What data do you have on historically Black colleges and universities in the U.S.?
Historically Black colleges and universities (HBCUs) are institutions that were established prior to 1964 with the principal mission of educating Black Americans (source). These institutions were founded and developed in an environment of legal segregation and, by providing access to higher education, contributed substantially to the progress Black Americans made in improving their status (source).
In 2017, there were 102 HBCUs located in 19 states, the District of Columbia, and the U.S. Virgin Islands. Of the 102 HBCUs, 51 were public institutions and 51 were private nonprofit institutions (source). The number of HBCU students increased 47 percent, from 223,000 to 327,000 students, between 1976 and 2010, then decreased 9 percent, to 298,000 students, between 2010 and 2017 (source). In comparison, the number of students in all degree-granting institutions increased 91 percent, from 11 million to 21 million students, between 1976 and 2010, then decreased 6 percent, to 20 million students, between 2010 and 2017 (forthcoming).
Although HBCUs were originally founded to educate Black students, they enroll students of other races as well. This diversity has increased over time (source). In 2017, non-Black students made up 24 percent of enrollment at HBCUs, compared with 15 percent in 1976 (source).
While Black enrollment at HBCUs increased by 19 percent between 1976 and 2017, the total number of Black students enrolled in all degree-granting postsecondary institutions more than doubled during this period. As a result, among Black students the percentage enrolled at HBCUs fell from 18 percent in 1976 to 9 percent in 2010, then showed no measurable change between 2010 and 2017 (source and source).
Female enrollment at HBCUs has been higher than male enrollment in every year since 1976. The percentage of female enrollment at HBCUs increased from 53 percent in fall 1976 to 61 percent in fall 2017. Also in 2017, some 87 percent of HBCU students attended a 4-year institution, while 13 percent attended a 2-year institution. About 76 percent of HBCU students attended public institutions, while the remaining 24 percent attended private nonprofit institutions (source).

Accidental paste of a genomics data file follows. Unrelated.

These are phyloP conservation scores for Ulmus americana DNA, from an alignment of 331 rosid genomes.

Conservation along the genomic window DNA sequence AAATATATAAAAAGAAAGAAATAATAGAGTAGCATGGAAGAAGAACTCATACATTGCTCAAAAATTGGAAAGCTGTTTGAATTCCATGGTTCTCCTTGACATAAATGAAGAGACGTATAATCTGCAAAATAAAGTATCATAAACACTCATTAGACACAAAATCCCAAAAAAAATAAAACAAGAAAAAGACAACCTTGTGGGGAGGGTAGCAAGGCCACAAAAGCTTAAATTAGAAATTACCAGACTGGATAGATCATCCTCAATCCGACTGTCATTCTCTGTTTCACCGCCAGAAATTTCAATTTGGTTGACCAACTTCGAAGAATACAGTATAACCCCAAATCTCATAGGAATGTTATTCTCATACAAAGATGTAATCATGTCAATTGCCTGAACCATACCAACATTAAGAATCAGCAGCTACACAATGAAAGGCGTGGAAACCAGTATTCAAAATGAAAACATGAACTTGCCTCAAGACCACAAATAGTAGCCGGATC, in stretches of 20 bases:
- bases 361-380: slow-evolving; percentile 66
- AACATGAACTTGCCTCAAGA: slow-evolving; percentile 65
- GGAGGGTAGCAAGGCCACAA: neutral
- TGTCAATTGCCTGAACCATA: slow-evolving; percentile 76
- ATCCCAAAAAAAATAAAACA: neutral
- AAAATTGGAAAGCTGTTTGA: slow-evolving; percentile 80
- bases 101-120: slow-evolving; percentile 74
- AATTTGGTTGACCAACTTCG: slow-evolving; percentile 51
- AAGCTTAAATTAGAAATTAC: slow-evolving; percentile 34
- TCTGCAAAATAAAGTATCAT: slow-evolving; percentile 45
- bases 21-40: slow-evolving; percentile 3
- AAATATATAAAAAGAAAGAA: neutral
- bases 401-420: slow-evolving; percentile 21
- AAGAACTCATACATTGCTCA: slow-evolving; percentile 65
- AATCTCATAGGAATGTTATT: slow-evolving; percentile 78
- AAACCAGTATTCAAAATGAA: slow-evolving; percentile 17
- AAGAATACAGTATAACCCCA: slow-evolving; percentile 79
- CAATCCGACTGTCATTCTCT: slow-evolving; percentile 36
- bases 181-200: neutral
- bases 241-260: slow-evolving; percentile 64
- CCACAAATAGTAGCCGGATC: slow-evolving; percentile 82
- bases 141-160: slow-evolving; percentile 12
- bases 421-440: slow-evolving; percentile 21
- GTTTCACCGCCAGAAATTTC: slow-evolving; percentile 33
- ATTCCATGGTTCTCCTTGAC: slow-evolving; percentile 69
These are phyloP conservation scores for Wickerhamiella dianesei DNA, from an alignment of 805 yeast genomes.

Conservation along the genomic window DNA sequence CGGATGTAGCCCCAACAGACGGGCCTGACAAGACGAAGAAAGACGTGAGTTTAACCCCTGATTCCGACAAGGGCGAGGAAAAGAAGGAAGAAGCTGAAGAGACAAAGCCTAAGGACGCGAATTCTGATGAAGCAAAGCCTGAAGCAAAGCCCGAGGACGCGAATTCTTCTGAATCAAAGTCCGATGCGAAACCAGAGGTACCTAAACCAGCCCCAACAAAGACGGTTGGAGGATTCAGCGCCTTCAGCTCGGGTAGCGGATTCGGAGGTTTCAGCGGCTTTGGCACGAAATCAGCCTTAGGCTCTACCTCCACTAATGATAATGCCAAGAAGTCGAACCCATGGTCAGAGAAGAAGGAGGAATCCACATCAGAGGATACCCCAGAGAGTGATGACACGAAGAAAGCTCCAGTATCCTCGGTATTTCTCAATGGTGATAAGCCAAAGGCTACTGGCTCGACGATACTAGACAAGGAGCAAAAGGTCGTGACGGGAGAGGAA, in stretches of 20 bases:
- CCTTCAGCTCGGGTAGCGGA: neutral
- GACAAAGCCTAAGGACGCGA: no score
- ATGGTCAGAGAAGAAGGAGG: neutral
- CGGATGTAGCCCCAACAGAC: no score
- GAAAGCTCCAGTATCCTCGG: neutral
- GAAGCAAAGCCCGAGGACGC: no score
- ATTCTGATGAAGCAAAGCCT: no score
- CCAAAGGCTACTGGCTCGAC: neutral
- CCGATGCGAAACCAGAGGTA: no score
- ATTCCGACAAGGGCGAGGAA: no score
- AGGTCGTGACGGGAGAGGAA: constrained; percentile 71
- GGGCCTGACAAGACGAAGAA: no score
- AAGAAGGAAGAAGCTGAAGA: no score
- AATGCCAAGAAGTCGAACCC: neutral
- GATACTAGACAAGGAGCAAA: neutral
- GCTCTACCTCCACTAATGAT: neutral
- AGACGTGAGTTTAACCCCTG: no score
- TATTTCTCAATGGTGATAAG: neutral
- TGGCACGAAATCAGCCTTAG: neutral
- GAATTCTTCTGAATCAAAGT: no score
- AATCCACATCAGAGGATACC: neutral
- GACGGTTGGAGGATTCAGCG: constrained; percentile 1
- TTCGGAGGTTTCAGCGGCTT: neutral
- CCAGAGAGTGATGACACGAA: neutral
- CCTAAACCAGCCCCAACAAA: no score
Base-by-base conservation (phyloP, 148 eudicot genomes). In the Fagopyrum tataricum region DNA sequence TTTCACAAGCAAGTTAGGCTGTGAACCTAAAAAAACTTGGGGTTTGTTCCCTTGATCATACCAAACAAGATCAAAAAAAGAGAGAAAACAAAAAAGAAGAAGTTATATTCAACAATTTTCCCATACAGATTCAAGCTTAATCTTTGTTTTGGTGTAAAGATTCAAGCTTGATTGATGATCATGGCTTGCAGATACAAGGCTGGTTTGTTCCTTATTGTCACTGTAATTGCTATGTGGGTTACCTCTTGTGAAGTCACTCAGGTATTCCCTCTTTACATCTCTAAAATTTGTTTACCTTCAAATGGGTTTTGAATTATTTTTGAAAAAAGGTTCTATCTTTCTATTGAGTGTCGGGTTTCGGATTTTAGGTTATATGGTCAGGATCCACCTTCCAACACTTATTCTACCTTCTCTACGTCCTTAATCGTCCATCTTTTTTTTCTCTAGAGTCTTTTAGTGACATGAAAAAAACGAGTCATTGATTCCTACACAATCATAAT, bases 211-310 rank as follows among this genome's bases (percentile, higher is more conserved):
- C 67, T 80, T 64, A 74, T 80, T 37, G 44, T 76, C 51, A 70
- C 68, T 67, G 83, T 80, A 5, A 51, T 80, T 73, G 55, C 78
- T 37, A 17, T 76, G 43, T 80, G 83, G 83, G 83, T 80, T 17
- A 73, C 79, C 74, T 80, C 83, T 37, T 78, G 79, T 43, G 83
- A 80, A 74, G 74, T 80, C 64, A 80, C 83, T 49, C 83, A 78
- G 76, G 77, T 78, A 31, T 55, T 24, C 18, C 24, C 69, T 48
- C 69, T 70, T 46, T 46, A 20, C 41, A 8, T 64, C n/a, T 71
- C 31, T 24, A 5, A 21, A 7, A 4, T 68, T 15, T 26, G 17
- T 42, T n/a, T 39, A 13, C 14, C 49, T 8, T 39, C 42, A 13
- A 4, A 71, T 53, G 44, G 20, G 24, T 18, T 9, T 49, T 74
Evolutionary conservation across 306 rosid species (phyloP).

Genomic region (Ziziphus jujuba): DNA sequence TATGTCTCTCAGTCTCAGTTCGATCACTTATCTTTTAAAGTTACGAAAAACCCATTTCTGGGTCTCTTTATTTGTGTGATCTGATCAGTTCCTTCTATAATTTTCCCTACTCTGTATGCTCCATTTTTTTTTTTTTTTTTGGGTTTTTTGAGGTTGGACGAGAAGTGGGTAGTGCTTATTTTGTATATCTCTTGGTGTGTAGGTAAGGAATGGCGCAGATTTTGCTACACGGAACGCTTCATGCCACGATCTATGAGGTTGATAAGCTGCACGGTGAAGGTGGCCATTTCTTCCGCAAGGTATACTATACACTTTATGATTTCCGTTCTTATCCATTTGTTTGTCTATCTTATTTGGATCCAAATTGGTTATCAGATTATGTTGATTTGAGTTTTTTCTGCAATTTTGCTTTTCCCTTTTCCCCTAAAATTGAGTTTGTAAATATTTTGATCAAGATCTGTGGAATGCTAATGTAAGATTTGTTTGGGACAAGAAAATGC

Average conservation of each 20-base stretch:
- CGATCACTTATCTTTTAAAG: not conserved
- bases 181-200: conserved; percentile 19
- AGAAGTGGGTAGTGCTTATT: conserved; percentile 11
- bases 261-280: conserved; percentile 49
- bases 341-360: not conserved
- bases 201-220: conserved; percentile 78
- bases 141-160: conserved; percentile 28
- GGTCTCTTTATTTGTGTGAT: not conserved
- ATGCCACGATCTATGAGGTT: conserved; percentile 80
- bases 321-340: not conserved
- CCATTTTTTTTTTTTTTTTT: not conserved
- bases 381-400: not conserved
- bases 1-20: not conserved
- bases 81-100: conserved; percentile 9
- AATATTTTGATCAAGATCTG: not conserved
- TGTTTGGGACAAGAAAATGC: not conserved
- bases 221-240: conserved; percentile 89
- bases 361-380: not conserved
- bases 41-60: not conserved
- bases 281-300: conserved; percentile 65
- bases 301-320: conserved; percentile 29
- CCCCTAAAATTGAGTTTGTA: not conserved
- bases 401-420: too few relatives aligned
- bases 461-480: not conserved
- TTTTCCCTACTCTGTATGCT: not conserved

In academic year 2016–17, some 49,500 degrees were conferred by HBCUs. Of the degrees conferred by HBCUs, associate’s degrees accounted for 11 percent, more than two thirds were bachelor’s degrees (68 percent), while master’s degrees accounted for 16 percent of degrees, and doctor’s degrees accounted for 5 percent. Of the degrees awarded at HBCUs, the majority (74 percent) were conferred to Black students. Black students earned 45 percent of the 5,500 associate’s degrees, 81 percent of 33,500 the bachelor’s degrees, 70 percent of the 8,000 master’s degrees, and 62 percent of the 2,500 doctor’s degrees in 2016–17. At all levels, the majority of degrees awarded to Black students were awarded to Black female students (source).
Over time, the percentages of bachelor's and master's degrees awarded to Black students by HBCUs have decreased. For example, HBCUs awarded 35 percent of the bachelor's degrees and 21 percent of the master's degrees Black students earned in 1976–77, compared with 14 and 6 percent, respectively, of bachelor's and master's degrees Black students earned in 2016–17 (source, source, source, and source). Additionally, the percentage of Black doctor's degree recipients who received their degrees from HBCUs was lower in 2016–17 (11 percent) than in 1976–77 (14 percent) (source, source, and source).
The total revenue for HBCUs in 2016–17 was $8.3 billion, with $1.9 billion from student tuition and fees. Total expenditures were $7.9 billion, of which $2.3 billion was spent on instruction (source).
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